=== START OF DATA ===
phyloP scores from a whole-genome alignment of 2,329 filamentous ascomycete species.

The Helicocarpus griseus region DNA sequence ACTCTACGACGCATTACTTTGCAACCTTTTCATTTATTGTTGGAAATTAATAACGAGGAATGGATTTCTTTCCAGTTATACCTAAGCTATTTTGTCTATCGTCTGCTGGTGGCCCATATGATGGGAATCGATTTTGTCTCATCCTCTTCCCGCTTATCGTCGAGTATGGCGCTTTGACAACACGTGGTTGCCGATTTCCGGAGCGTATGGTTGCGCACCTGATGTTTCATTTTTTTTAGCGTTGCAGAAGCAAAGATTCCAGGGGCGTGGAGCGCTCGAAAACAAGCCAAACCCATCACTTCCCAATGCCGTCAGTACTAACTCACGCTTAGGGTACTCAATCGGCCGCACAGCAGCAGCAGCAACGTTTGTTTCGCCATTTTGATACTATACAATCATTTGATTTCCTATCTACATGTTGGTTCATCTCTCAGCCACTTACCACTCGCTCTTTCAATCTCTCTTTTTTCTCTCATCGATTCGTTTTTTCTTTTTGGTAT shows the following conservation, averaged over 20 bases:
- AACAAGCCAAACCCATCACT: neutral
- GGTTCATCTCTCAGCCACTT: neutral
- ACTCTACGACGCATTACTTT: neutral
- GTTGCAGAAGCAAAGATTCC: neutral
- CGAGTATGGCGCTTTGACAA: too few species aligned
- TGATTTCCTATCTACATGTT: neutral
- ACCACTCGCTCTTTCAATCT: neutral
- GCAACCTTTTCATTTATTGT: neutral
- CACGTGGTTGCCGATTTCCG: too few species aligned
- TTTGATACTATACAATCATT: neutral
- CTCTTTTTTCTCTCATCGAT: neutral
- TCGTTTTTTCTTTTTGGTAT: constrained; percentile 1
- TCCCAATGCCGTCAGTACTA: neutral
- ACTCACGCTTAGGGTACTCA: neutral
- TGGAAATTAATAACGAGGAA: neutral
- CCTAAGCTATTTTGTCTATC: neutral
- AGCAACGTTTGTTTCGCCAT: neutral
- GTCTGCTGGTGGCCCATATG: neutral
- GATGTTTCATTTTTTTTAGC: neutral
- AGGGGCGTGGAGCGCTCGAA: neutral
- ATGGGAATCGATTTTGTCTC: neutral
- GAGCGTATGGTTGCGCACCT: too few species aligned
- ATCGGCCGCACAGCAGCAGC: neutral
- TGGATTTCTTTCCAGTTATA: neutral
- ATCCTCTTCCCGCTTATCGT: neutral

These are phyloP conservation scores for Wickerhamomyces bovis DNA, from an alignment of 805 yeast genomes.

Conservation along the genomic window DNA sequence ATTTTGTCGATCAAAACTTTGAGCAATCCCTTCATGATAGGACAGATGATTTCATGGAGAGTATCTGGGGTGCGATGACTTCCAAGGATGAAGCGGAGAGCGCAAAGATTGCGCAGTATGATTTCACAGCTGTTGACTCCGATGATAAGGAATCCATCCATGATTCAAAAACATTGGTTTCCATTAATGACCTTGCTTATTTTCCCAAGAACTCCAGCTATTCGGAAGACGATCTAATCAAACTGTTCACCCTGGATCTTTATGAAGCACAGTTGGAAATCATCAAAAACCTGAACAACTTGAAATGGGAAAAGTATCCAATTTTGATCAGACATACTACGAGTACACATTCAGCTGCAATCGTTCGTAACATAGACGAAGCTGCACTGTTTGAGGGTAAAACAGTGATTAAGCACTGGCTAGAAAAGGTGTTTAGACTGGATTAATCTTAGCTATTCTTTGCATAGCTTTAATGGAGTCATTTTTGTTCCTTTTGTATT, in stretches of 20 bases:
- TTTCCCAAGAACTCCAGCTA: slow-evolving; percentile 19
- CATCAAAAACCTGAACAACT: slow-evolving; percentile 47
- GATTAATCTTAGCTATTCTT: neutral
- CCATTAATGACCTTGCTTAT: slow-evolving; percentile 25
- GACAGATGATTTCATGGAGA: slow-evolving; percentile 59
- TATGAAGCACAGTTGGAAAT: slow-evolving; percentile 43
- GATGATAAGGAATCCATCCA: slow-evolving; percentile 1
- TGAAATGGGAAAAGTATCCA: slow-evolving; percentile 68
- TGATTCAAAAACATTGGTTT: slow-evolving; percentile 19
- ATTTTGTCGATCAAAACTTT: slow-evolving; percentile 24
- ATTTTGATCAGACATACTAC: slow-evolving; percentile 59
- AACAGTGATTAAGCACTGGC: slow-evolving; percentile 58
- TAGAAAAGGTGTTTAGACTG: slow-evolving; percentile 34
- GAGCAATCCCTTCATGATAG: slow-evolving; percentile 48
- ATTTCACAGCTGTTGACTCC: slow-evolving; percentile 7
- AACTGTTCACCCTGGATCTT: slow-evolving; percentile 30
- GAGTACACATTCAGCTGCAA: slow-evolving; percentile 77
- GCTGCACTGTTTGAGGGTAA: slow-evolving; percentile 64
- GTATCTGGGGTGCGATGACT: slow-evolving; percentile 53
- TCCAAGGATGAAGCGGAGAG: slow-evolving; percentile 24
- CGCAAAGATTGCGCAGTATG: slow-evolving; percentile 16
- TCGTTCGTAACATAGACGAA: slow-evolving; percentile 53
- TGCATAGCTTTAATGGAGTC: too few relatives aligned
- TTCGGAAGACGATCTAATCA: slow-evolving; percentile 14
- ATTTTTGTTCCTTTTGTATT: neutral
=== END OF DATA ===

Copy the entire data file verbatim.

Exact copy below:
phyloP scores from a whole-genome alignment of 2,329 filamentous ascomycete species.

The Helicocarpus griseus region DNA sequence ACTCTACGACGCATTACTTTGCAACCTTTTCATTTATTGTTGGAAATTAATAACGAGGAATGGATTTCTTTCCAGTTATACCTAAGCTATTTTGTCTATCGTCTGCTGGTGGCCCATATGATGGGAATCGATTTTGTCTCATCCTCTTCCCGCTTATCGTCGAGTATGGCGCTTTGACAACACGTGGTTGCCGATTTCCGGAGCGTATGGTTGCGCACCTGATGTTTCATTTTTTTTAGCGTTGCAGAAGCAAAGATTCCAGGGGCGTGGAGCGCTCGAAAACAAGCCAAACCCATCACTTCCCAATGCCGTCAGTACTAACTCACGCTTAGGGTACTCAATCGGCCGCACAGCAGCAGCAGCAACGTTTGTTTCGCCATTTTGATACTATACAATCATTTGATTTCCTATCTACATGTTGGTTCATCTCTCAGCCACTTACCACTCGCTCTTTCAATCTCTCTTTTTTCTCTCATCGATTCGTTTTTTCTTTTTGGTAT shows the following conservation, averaged over 20 bases:
- AACAAGCCAAACCCATCACT: neutral
- GGTTCATCTCTCAGCCACTT: neutral
- ACTCTACGACGCATTACTTT: neutral
- GTTGCAGAAGCAAAGATTCC: neutral
- CGAGTATGGCGCTTTGACAA: too few species aligned
- TGATTTCCTATCTACATGTT: neutral
- ACCACTCGCTCTTTCAATCT: neutral
- GCAACCTTTTCATTTATTGT: neutral
- CACGTGGTTGCCGATTTCCG: too few species aligned
- TTTGATACTATACAATCATT: neutral
- CTCTTTTTTCTCTCATCGAT: neutral
- TCGTTTTTTCTTTTTGGTAT: constrained; percentile 1
- TCCCAATGCCGTCAGTACTA: neutral
- ACTCACGCTTAGGGTACTCA: neutral
- TGGAAATTAATAACGAGGAA: neutral
- CCTAAGCTATTTTGTCTATC: neutral
- AGCAACGTTTGTTTCGCCAT: neutral
- GTCTGCTGGTGGCCCATATG: neutral
- GATGTTTCATTTTTTTTAGC: neutral
- AGGGGCGTGGAGCGCTCGAA: neutral
- ATGGGAATCGATTTTGTCTC: neutral
- GAGCGTATGGTTGCGCACCT: too few species aligned
- ATCGGCCGCACAGCAGCAGC: neutral
- TGGATTTCTTTCCAGTTATA: neutral
- ATCCTCTTCCCGCTTATCGT: neutral

These are phyloP conservation scores for Wickerhamomyces bovis DNA, from an alignment of 805 yeast genomes.

Conservation along the genomic window DNA sequence ATTTTGTCGATCAAAACTTTGAGCAATCCCTTCATGATAGGACAGATGATTTCATGGAGAGTATCTGGGGTGCGATGACTTCCAAGGATGAAGCGGAGAGCGCAAAGATTGCGCAGTATGATTTCACAGCTGTTGACTCCGATGATAAGGAATCCATCCATGATTCAAAAACATTGGTTTCCATTAATGACCTTGCTTATTTTCCCAAGAACTCCAGCTATTCGGAAGACGATCTAATCAAACTGTTCACCCTGGATCTTTATGAAGCACAGTTGGAAATCATCAAAAACCTGAACAACTTGAAATGGGAAAAGTATCCAATTTTGATCAGACATACTACGAGTACACATTCAGCTGCAATCGTTCGTAACATAGACGAAGCTGCACTGTTTGAGGGTAAAACAGTGATTAAGCACTGGCTAGAAAAGGTGTTTAGACTGGATTAATCTTAGCTATTCTTTGCATAGCTTTAATGGAGTCATTTTTGTTCCTTTTGTATT, in stretches of 20 bases:
- TTTCCCAAGAACTCCAGCTA: slow-evolving; percentile 19
- CATCAAAAACCTGAACAACT: slow-evolving; percentile 47
- GATTAATCTTAGCTATTCTT: neutral
- CCATTAATGACCTTGCTTAT: slow-evolving; percentile 25
- GACAGATGATTTCATGGAGA: slow-evolving; percentile 59
- TATGAAGCACAGTTGGAAAT: slow-evolving; percentile 43
- GATGATAAGGAATCCATCCA: slow-evolving; percentile 1
- TGAAATGGGAAAAGTATCCA: slow-evolving; percentile 68
- TGATTCAAAAACATTGGTTT: slow-evolving; percentile 19
- ATTTTGTCGATCAAAACTTT: slow-evolving; percentile 24
- ATTTTGATCAGACATACTAC: slow-evolving; percentile 59
- AACAGTGATTAAGCACTGGC: slow-evolving; percentile 58
- TAGAAAAGGTGTTTAGACTG: slow-evolving; percentile 34
- GAGCAATCCCTTCATGATAG: slow-evolving; percentile 48
- ATTTCACAGCTGTTGACTCC: slow-evolving; percentile 7
- AACTGTTCACCCTGGATCTT: slow-evolving; percentile 30
- GAGTACACATTCAGCTGCAA: slow-evolving; percentile 77
- GCTGCACTGTTTGAGGGTAA: slow-evolving; percentile 64
- GTATCTGGGGTGCGATGACT: slow-evolving; percentile 53
- TCCAAGGATGAAGCGGAGAG: slow-evolving; percentile 24
- CGCAAAGATTGCGCAGTATG: slow-evolving; percentile 16
- TCGTTCGTAACATAGACGAA: slow-evolving; percentile 53
- TGCATAGCTTTAATGGAGTC: too few relatives aligned
- TTCGGAAGACGATCTAATCA: slow-evolving; percentile 14
- ATTTTTGTTCCTTTTGTATT: neutral